Analyst predicts United Solar Ovonic's troubles are only 'temporary' by Julia Bauer | The Grand Rapids Press Wednesday May 06, 2009, 7:55 PM GREENVILLE -- Although the solar cell plants for United Solar Ovonic LLC are shutting down for a month, the company should be in good shape once the economy recovers, an industry analyst said Wednesday.
Starting May 17, 425 Greenville employees will be on a "production furlough" until June 17, company spokesman Mark Trinske said Wednesday. United Solar Ovonic's plant in Auburn Hills also is shutting down for three weeks, starting May 17.
Courtesy Photo The United Solar Ovonic facility in Auburn Hills, seen here in 2006, also will be shutting down for three weeks starting May 17. "This is temporary situation," said Rob Brown, an analyst with Craig Hallum Capital, of Minneapolis, Minn.
Construction is delayed for an expansion under way in Greenville. Two new production lines were being installed at the two plants to double output of the thin-film solar cells and related products. The company makes rooftop solar panels that gather sunlight and convert it into electricity.
A $220 million Battle Creek plant was built out enough to lock up the structure, but no equipment or hiring will be added until the economy improves. The plant is to employ about 350 people eventually, according to the company.
"We're adjusting production to meet market demands," Trinske said.
A chill in liquidity in the banking system is driving customers to stall plans already on the books, he said.
"We don't want to build inventory and have inventory sitting on the shelves," Trinske said.
That's quite a reversal from just a year ago, Brown said.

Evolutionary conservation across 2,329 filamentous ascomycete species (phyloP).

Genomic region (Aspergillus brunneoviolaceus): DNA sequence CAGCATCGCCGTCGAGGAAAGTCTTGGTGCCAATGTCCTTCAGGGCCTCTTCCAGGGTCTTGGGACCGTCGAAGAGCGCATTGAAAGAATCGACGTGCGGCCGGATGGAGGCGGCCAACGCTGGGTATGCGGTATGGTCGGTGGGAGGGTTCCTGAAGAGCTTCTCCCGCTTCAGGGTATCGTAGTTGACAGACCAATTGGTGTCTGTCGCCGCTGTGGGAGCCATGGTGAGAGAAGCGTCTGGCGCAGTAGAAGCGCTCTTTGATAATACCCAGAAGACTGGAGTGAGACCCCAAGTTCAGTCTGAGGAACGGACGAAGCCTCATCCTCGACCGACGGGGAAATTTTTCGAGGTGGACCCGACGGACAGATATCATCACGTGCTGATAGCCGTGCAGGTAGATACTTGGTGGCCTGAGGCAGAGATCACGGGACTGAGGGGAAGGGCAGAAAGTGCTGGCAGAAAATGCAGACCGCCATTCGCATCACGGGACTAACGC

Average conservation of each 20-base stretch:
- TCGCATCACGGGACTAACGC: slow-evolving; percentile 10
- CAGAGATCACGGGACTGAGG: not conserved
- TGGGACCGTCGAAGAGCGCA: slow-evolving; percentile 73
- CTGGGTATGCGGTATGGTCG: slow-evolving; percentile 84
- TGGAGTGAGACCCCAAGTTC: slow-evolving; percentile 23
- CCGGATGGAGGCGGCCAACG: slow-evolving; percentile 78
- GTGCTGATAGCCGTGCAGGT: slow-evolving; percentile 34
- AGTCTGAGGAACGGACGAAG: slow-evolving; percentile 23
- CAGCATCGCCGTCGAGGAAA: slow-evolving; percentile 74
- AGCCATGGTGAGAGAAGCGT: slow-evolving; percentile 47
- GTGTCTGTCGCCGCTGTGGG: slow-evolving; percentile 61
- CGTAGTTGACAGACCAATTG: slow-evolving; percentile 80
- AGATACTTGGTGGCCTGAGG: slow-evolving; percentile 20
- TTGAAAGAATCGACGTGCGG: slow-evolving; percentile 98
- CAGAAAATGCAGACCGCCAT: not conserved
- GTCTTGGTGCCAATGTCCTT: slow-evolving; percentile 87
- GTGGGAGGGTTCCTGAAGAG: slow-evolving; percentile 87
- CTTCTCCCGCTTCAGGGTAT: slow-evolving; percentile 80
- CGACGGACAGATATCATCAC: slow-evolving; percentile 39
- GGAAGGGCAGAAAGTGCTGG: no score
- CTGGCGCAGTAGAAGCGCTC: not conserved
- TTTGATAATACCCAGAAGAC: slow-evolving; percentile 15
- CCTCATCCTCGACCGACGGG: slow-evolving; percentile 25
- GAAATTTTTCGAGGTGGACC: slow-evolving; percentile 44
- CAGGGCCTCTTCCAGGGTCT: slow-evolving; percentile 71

"Up until the end of last year, they were constrained with more demand than they could produce and they were building factories as fast as they could," he said. "That all changed with the economy, and now they're in the opposite situation.
"I'm very hopeful that can turn around."
Trinske said two factors will help ease the crunch on the solar energy sector.
"In the U.S., the catalyst is really going to be government policy, to make it much more cost effective to do solar," Trinske said. "In Europe, it's access to capital.
"They just need to get liquidity in the banking system."
On Tuesday, one of Uni-Solar's largest customers, Solar Integrated Technologies Inc., of London and Los Angeles, warned investors its existing line of credit would expire July 3, but other lines of credit had not yet opened up.
If that doesn't change, Solar Integrated could be sold.
"It's one of our big customers," Trinske said. "It's an ongoing problem. All of these companies in the solar value stream, when their credit dries up, are in trouble."
United Solar Ovonic's parent company, Energy Conversion Devices Inc., is not in that situation, Brown said.
"They have a strong balance sheet -- $434 million of cash and $339 million in long-term debt, so we have no concerns about the viability of the company," he said.
"It's more a question of near-term financial results."
Energy Conversion Devices, based in Rochester Hills, reports its third-quarter results Monday before the market opens.
On Wednesday, its stock closed down 53 cents to $19.88 on the Nasdaq